“A masterpiece... Kill Anything That Moves is not only one of the most important books ever written about the Vietnam conflict but provides readers with an unflinching account of the nature of modern industrial warfare....Turse, finally, grasps that the trauma that plagues most combat veterans is a result not only of what they witnessed or endured, but what they did.” ―Chris Hedges, Truthdig
“Nick Turse's explosive, groundbreaking reporting uncovers the horrifying truth.” ―Vanity Fair
“Explosive… A painful yet compelling look at the horrors of war.” ―Parade
“Astounding…Meticulous, extraordinary, and oddly moving.” ―Bookforum
“Meticulously documented, utterly persuasive, this book is a shattering and dismaying read.” ―Minneapolis Star Tribune
“If you are faint-hearted, you might want to keep some smelling salts nearby when you read it. It's that bad...The truth hurts. This is an important book.” ―Dayton Daily News
“Kill Anything That Moves argues, persuasively and chillingly, that the mass rape, torture, mutilation and slaughter of Vietnamese civilians was not an aberration--not a one-off atrocity called My Lai--but rather the systematized policy of the American war machine. These are devastating charges, and they demand answers because Turse has framed his case with deeply researched, relentless authority...There is no doubt in my mind that Kill Anything That Moves belongs on the very highest shelf of books on the Vietnam War.” ―The Millions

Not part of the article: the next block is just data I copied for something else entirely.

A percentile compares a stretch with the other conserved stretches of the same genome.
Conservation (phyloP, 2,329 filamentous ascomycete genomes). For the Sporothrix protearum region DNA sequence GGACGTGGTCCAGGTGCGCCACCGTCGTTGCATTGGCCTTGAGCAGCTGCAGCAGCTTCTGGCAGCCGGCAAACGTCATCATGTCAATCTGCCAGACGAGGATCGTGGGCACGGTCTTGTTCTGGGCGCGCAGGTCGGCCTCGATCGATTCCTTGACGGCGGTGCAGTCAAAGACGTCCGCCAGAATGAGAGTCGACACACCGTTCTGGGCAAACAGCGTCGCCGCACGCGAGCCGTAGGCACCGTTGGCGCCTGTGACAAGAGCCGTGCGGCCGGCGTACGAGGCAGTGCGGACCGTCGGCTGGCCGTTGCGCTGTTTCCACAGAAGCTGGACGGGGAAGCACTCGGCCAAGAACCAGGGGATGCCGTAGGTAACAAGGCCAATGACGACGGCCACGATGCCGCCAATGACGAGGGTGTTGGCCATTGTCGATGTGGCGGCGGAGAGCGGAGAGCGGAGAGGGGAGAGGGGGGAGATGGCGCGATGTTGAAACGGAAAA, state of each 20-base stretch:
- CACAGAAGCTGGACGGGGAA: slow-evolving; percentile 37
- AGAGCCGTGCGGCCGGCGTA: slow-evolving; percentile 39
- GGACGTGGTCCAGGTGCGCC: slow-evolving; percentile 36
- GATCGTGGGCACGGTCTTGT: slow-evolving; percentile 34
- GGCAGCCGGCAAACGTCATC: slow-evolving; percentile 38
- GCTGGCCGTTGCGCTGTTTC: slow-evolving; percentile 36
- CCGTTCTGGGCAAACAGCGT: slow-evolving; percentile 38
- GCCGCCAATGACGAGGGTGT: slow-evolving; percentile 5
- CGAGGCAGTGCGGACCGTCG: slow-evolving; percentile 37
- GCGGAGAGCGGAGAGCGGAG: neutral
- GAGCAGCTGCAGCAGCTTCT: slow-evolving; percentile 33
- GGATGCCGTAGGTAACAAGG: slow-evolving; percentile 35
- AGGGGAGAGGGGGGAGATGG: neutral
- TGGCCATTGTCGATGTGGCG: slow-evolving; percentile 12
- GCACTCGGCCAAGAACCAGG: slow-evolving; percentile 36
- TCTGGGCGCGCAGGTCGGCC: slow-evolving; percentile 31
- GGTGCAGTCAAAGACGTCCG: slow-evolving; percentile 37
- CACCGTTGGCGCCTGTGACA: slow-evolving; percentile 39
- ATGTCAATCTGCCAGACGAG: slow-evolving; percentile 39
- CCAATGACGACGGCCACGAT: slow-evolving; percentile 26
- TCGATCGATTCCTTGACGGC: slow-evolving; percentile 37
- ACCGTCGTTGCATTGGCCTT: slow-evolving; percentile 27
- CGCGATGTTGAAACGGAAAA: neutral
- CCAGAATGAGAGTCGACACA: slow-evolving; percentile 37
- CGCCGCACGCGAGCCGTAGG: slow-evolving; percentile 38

“In the sobering Kill Anything That Moves, Nick Turse provides an exhaustive account of how thousands upon thousands of innocent, unarmed South Vietnamese civilians were senselessly killed by a military that equated corpses with results.…Kill Anything That Moves is a staggering reminder that war has its gruesome subplots hidden underneath the headlines--but they're even sadder when our heroes create them.” ―Bookpage